View Of Bombay From Malabar Hill, 1853 Print

View Of Bombay From Malabar Hill, 1853 Print

An 1853 print with an engraving that shows Bombay (Mumbai) in its early days seen from Malabar Hill. This page is from The Illustrated London News of 1853. The engraved view is most likely before the reclamation of the seven islands into a single landmass was completed. The land looked to be in a total virgin state much before the rush of developments that would take place. South Bombay is a pincer-shaped landmass.

It includes Malabar Hill in the northern tip and Colaba in the southern tip. The ‘C’ shaped Back Bay’s shoreline which runs in between the two tips. King Charles II of England married Catherine of Braganza of Portugal in 1661. The Portuguese Royalty gifted the King a large dowry, one of them, was the seven Islands of Bombay. The king leased out this, not so useful islands, to the British East India Company.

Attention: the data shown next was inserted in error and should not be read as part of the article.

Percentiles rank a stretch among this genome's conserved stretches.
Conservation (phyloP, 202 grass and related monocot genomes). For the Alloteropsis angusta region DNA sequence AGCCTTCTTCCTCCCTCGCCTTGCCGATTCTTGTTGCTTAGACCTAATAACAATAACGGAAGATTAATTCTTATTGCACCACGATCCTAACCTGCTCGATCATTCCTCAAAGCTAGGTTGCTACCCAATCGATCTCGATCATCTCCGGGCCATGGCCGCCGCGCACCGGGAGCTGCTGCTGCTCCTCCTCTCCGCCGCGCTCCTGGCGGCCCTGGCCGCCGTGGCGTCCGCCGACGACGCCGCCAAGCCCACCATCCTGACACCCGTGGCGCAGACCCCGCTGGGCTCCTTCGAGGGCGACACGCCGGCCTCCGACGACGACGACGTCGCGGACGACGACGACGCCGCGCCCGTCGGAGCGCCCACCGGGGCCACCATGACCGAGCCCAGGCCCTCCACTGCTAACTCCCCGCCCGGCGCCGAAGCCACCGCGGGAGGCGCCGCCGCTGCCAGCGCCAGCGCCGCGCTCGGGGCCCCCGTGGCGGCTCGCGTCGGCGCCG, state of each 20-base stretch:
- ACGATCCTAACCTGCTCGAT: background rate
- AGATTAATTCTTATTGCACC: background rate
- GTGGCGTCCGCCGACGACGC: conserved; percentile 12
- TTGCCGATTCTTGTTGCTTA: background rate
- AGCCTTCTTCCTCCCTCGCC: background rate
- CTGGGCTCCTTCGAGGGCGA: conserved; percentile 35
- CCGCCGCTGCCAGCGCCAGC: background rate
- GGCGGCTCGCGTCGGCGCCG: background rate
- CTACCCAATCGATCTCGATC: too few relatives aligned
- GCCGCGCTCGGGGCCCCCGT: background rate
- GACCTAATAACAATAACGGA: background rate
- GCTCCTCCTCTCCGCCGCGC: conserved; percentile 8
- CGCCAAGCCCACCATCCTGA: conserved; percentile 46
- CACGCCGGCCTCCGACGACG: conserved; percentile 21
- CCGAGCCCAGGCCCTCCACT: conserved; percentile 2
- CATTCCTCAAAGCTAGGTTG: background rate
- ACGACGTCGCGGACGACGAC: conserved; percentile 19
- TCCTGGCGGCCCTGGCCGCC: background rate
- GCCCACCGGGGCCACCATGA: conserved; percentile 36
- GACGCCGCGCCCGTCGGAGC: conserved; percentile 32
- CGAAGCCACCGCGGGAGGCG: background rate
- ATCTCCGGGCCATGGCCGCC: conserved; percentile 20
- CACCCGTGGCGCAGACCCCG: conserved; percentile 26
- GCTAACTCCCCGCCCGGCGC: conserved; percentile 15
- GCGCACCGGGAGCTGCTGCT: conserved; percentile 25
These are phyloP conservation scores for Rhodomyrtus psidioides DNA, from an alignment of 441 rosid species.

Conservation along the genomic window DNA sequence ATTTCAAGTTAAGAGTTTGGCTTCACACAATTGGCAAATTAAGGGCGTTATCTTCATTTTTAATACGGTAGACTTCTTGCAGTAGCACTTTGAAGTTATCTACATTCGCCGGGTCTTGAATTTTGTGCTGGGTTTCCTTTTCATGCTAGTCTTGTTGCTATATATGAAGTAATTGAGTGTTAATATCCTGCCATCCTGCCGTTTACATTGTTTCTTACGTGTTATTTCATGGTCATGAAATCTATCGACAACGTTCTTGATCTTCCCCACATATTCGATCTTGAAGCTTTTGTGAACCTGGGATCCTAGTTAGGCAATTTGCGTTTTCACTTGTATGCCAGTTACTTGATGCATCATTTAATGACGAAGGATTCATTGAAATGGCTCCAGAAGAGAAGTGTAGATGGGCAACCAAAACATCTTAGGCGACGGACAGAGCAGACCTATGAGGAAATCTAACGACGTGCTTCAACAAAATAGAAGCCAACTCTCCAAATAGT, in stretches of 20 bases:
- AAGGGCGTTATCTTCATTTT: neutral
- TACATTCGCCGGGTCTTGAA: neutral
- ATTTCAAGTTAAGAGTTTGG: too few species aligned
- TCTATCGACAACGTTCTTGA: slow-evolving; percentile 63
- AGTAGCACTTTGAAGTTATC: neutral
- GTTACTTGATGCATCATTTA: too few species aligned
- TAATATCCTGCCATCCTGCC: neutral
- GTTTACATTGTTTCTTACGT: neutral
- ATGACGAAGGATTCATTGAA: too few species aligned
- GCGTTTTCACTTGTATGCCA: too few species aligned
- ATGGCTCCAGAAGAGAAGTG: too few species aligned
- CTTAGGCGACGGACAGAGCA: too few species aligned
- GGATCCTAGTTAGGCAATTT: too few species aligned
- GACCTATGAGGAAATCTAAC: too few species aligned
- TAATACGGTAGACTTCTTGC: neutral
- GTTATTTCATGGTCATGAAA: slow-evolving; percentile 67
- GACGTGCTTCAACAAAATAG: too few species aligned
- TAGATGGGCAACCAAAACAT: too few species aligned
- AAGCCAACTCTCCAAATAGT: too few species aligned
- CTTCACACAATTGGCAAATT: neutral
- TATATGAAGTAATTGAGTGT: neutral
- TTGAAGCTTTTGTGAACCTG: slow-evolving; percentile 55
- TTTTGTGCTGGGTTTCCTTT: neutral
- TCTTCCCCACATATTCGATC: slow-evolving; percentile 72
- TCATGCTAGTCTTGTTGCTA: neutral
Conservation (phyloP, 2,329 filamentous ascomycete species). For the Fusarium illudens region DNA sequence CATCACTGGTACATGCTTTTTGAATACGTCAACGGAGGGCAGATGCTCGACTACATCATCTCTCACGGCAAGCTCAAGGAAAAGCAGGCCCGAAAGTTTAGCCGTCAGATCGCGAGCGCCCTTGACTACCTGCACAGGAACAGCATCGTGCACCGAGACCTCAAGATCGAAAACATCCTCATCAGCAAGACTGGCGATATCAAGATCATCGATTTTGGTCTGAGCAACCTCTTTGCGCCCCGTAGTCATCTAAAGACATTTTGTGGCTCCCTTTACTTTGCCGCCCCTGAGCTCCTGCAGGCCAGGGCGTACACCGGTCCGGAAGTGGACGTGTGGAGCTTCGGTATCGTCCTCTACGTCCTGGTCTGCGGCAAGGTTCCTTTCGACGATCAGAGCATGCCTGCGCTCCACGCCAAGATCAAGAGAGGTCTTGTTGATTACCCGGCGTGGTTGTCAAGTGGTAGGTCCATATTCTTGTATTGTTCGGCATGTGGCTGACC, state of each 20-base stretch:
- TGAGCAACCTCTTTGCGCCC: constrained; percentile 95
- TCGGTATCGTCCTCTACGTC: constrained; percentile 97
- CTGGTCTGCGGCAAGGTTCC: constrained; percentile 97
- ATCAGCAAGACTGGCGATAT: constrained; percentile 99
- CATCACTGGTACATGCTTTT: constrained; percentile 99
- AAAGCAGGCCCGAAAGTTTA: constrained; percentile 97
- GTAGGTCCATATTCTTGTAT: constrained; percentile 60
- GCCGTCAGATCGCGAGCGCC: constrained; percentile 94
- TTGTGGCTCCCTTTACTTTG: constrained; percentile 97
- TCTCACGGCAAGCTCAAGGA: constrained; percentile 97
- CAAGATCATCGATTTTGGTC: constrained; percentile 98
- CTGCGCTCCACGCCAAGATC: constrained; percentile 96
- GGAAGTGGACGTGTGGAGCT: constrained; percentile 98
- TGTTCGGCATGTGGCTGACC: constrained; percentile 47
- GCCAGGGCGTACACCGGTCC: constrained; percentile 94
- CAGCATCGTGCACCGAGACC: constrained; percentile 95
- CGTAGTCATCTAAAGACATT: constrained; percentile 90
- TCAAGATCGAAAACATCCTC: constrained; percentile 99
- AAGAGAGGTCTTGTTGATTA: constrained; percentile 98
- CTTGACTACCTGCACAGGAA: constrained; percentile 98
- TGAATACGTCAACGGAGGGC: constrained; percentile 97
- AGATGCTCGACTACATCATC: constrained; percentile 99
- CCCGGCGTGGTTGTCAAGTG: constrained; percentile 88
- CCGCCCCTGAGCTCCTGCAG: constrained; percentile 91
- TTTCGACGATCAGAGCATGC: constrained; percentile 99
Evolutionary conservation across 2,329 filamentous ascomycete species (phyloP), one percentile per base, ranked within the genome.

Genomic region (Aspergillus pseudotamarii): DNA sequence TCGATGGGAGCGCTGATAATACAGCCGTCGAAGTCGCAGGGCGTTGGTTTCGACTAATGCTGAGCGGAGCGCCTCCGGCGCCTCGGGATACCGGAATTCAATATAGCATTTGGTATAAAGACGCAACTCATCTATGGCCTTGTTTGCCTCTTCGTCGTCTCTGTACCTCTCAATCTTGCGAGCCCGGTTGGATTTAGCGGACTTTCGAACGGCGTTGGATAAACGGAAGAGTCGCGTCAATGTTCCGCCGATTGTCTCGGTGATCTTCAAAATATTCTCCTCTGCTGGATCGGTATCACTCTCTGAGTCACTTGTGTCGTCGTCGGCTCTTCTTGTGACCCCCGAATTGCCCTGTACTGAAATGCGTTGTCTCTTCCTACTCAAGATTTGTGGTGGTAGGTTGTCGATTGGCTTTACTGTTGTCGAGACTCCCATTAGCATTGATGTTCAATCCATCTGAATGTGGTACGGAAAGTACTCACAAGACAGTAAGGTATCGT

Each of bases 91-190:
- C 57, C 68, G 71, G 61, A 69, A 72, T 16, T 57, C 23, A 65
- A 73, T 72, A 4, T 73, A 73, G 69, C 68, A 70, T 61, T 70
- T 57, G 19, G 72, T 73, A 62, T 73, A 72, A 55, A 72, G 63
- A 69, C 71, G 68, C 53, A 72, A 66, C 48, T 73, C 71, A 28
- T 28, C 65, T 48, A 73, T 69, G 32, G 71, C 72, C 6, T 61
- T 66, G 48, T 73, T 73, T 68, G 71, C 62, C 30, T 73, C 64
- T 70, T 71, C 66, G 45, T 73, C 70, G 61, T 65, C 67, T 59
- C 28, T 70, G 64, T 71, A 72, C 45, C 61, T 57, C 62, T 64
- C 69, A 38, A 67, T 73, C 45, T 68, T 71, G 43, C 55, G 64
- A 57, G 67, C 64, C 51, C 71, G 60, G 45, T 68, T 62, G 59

However, the East India Company saw a huge potential. One was the island’s strategic location with the added advantage of a deep water harbour setting. The colonialists could not ask for more. The British undertook the first major reclamation of the seven islands in 1708. Thus within 2½ centuries, the islands were unified into a single landmass by reclamation. Various communities, skilled in their various trades, were encouraged by the East India Company, to settle down in this new land.

Read more Malabar Hill: How a jungle turned into a posh address.

Did you know- Malabar Hill got its name from the pirates from the Malabar Coast of Kerala, who took shelter in the area. 

From the collection- Tiger Hunt On Elephant back India Vintage Postcard 1905.,  1964 M. Suriyamoorthy Charcoal On Paper (#2).,  Antique Photo Coir Retting By Travancore Women 1870.